The Contracting Parties1,

Conscious of the intrinsic value of knowledge commons2 and of the social, economic, scientific, educational, cultural, recreational and aesthetic values of externalised knowledge,

Conscious also of the importance of knowledge conversion for economic and sustainable development,

Affirming that the provision of content commons is a common concern of humankind3,

Reaffirming that States and Private persons may have sovereign rights4 over their specific content resources,

Reaffirming also that States are responsible for conserving their content commons and for using these commons in the sustainable creation of wealth and health,

Concerned that the provision of content commons is being significantly reduced by certain human and commercial activities,

Institutional gaps for the knowledge economy coexist with (rather) fit material economy institutions

Aware of the general lack of information and knowledge regarding content commons and of the urgent need to develop scientific, technical and institutional capacities5 to provide the basic understanding upon which to plan and implement appropriate measures,

Noting that it is vital to anticipate, prevent and attack the causes of the reduced provision of content commons,

Noting further that the fundamental requirement for the creation of knowledge from content is its in-situ conversion6 as part of human activity, with or without the support of ICT.

Noting further that ex-situ conversion practices, preferably both in international fora and in local languages, also have an important role to play,

Recognizing the desirability of sharing equitably benefits arising from the use of content commons, innovations and practices,

Stressing the importance of, and the need to promote, international, regional and global cooperation among States and intergovernmental organizations and the non-governmental sector for the nurturing of content commons and their broad-based utilization in knowledge conversions,

Acknowledging that the provision of new and additional financial resources and appropriate access to relevant technologies can be expected to make a substantial difference in the world's ability to ensure the situation-specific conversion between content commons and actionable knowledge for multiple actors operating in myriad situations,

Acknowledging further that special provision is required to meet the needs of developing countries, including the provision of new and additional financial resources and appropriate access to relevant technologies,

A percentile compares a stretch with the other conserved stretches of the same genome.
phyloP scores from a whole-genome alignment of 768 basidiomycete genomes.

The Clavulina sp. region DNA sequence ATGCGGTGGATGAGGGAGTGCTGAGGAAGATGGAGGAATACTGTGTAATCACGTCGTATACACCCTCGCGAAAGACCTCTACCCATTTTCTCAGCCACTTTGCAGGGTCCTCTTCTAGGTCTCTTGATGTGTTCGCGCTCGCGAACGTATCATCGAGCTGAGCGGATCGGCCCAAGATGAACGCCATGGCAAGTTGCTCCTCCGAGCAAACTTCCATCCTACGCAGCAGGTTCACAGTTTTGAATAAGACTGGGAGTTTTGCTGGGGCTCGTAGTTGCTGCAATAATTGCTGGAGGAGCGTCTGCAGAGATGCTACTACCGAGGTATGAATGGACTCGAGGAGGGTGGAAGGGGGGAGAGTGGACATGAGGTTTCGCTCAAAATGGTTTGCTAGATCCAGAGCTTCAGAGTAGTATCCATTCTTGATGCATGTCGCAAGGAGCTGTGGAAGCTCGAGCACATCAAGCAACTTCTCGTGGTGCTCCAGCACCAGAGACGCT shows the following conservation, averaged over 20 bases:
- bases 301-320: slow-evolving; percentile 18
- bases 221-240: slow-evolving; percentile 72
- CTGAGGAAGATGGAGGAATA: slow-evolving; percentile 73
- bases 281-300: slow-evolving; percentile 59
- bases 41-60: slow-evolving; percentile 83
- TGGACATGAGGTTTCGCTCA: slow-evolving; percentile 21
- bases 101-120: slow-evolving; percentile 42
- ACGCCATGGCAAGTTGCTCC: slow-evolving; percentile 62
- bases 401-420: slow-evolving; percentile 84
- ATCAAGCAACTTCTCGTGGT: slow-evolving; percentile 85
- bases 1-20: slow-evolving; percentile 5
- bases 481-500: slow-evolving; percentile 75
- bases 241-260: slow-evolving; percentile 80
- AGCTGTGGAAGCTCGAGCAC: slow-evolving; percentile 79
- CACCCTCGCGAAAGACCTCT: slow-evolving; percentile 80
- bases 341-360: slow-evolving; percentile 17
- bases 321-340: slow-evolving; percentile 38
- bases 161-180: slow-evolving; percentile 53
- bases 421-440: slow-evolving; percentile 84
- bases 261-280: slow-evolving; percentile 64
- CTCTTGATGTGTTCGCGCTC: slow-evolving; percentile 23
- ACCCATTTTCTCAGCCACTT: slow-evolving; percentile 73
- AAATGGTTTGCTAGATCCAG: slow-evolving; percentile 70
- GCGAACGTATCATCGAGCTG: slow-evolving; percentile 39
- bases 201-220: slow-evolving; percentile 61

Noting in this regard the special conditions of the least developed countries and populations depending on local languages7,

Acknowledging that substantial investments are required to consolidate as content commons the content that is already in the public domain,

Acknowledging that content commons are a cost-effective instrument for states and the international community, enabling them to meet commitments and moral duties implied by articles of the Convention on the Rights of the Child:

and thus that investments in the provision of content commons will yield a broad range of environmental, economic and social benefits.

Recognizing that economic and social development and poverty eradication are the first and overriding priorities of developing countries,

Aware that the broad-based provision of content commons is of critical importance for meeting the social and capacity building needs of the growing world population, for which purpose access to and sharing of both content commons and technologies are essential,

Noting that, ultimately, the broad-based provision of knowledge commons will strengthen friendly relations among States and contribute to peace for humankind,

Desiring to enhance and complement existing international arrangements for the broad-based provision of content commons, and

Determined to unlock the knowledge commons for the benefit of present and future generations,

Have agreed as follows:


Questions, answers and comments

Add a New Comment

In the media